Kenyan Women Graduate as Health Promoters using Popular Education Methodology developed by EPES


The transformative educational model EPES Foundation developed in Chile over the course of 32 years has been replicated today in Africa by the Hope Foundation for African Women (HFAW), a new non-profit organization that dignifies the lives of the most marginalized women and their families of Kenya with tools of economic, personal and community empowerment.

September 9, 2014 (EPES).- The graduation on September 2, 2014 of thirty health and human rights monitors in Kenya marks the decisive transcontinental expansion of the popular education in health model forged by EPES in Chile over three decades ago.

The Hope Foundation for African Women (HFAW), the emerging non-profit that trained this initial group of African health promoters as part of its work in Kisii and Maasai communities, strives to bring economic and personal empowerment to women and their families as well as their communities.

From Kenya, HFAW executive secretary and co-founder Grace Mose, says that “the motivation we have seen in the men and women who were trained and their determination to transform their own lives as well as the lives of others, reaffirms for us that this is the road to follow.”
“Today I am a changed person. We can use the action plan even in our own homes,” noted Karen Nyaboke, one of the women who is part of this special graduation class.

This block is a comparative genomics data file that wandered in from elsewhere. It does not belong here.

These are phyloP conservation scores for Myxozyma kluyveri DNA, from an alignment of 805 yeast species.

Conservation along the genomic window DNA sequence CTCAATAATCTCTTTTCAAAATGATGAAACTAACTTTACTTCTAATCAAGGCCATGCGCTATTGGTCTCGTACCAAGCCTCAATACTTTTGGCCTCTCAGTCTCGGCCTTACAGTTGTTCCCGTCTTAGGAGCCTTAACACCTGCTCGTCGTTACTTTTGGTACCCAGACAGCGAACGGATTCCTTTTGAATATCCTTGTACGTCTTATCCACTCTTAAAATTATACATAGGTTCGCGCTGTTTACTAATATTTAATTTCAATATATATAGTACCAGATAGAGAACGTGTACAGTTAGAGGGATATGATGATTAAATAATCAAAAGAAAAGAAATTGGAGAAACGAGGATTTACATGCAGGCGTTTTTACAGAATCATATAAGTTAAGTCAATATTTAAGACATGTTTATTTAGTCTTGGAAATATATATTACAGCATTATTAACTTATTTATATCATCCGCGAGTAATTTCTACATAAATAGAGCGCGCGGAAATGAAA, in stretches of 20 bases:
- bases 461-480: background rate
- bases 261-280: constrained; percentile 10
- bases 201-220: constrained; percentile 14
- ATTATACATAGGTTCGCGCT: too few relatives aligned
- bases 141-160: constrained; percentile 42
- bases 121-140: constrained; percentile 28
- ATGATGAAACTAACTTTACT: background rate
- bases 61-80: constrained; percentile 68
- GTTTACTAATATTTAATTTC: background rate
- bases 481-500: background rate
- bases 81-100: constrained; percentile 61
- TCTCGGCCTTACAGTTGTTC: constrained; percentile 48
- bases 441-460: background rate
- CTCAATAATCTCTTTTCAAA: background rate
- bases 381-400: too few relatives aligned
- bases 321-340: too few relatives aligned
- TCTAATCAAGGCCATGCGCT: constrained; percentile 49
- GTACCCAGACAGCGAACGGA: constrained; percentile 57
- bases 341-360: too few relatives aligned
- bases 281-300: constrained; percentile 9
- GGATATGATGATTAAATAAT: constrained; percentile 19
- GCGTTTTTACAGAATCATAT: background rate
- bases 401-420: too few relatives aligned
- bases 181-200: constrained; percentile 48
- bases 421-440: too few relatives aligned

The training course addressed human rights issues from a gender perspective, such as female genital mutilation (FGM), violence against women, HIV/AIDS, sexual and reproductive health.

According to Grace Mose, through this initial training session, HFAW has formed four solid teams that will go on to train new health promtoers in other regions of the country. HFAW has set the goal to hold further training courses in January 2015, contingent on its achievements in coming months. After the graduation ceremony, community leaders and legislators agreed that the HFAW educational program must be extended throughout Kenya.

This successful educational program was designed and implemented in Africa after a group of Kenyan women, led by HFAW, participated in the EPES Foundation’s Fifth International Popular Education in Health Training Course in January 2014. Upon returning to their communities, the women resolved to reproduce the training program to empower other women in Kenyan villages.

Each year since 2010, EPES has convened international training courses to share its methodologies and strategies.

Some 89 people from 14 countries have participated in the annual courses, returning to their respective communities with newly acquired knowledge and skills.

EPES’ educational methodology incorporates the experiences of people and their communities, aiming to involve people in a collective learning and transformative process that enables them to gain and exercise fundamental rights.

The EPES International School’s achievement – crossing continents with its popular education in health methodology – has been made possible thanks to generous support from Global Mission of the Evangelical Lutheran Church in America (ELCA), and Melanie Nelson, founder and CEO of Learning Zone Express of Owatonna, Minnesota.

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